While living in the United States during the war, Léger focused on expressive depictions of figures in action and delighted in depicting the curvature of their bodies and the solidity of their features. Much of the inspiration for these figures was derived from watching female entertainers, including dancers and circus performers. Katherine Kuh wrote about Léger’s attraction to the theme of female entertainers, noting that they offered him a subject out of his ordinary realm of existence: “Léger has always been attracted by popular places of entertainment, finding excellent raw material for his paintings in burlesque shows, dance halls and circuses. In this connection he says, ‘I did not frequent popular dance halls and the people’s quarters out of snobbism. I used to go there because I had a real liking for the fellows and the girls of the district… The fifteen-cent burlesque shows of Chicago still offer material. It is only for the artist to select…’” (K. Kuh, Léger, Urbana, 1953, p. 64).
Acrobats in particular were a beloved motif for Léger. Peter de Francia examines this more closely: “The subject of acrobats, circuses, of the grouping together of those themes of leisure which Léger had always envisaged as the tangible symbols of man's freedom, are to be found in the very beginning of his work and throughout his paintings: Les Acrobates dans le cirque of 1918, Les Deux acrobats of 1921, Les Danseuses acrobats of 1930, Les Acrobates aux perroquets of 1936 and Les Saltimbanques of 1939-40” (P. de Francia, Fernand Léger, New Haven & London, 1983, p. 248).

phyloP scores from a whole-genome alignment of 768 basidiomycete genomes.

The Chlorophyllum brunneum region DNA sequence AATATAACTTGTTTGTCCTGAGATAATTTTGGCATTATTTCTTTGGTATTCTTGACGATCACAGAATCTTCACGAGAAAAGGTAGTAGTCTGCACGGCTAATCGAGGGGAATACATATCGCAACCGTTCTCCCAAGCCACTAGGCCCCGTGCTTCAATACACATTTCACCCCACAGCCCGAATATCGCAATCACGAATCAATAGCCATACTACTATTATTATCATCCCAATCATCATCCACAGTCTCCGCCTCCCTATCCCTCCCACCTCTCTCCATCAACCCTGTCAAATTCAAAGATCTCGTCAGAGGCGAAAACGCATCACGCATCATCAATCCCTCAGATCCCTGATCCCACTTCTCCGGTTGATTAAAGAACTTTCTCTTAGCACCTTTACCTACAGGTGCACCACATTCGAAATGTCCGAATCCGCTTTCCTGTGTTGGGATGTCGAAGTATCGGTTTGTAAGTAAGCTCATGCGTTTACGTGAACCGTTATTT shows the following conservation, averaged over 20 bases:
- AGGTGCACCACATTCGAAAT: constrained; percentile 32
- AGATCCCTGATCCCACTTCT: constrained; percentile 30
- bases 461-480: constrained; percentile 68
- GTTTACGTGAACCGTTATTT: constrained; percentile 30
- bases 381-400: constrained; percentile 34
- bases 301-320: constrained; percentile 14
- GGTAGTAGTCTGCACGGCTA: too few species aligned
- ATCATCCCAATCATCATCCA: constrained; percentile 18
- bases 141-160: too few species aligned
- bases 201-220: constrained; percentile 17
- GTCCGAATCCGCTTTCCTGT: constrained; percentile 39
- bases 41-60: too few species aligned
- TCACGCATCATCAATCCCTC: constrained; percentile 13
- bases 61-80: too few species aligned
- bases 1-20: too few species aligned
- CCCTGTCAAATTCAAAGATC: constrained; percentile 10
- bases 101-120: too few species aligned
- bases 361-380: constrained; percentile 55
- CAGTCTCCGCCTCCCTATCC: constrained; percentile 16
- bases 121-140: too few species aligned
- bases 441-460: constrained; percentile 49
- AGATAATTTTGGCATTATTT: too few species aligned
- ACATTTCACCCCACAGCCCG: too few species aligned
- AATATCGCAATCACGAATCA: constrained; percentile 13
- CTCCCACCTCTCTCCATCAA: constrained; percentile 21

Composition au cheval blanc exemplifies Léger's firm commitment to a populist aesthetic and his fascination with the expressive potential of color – the two defining stylistic factors of his work during the last decade of his life. Here he has rendered the pictorial elements with a sharp clarity that is characteristic of his mature work, and he articulates the contours with bold, black lines. The colors, in keeping with his works of this period, are fully saturated and dynamic. Portrayed against a chromatically-limited background, the figures achieve a monumental presence.
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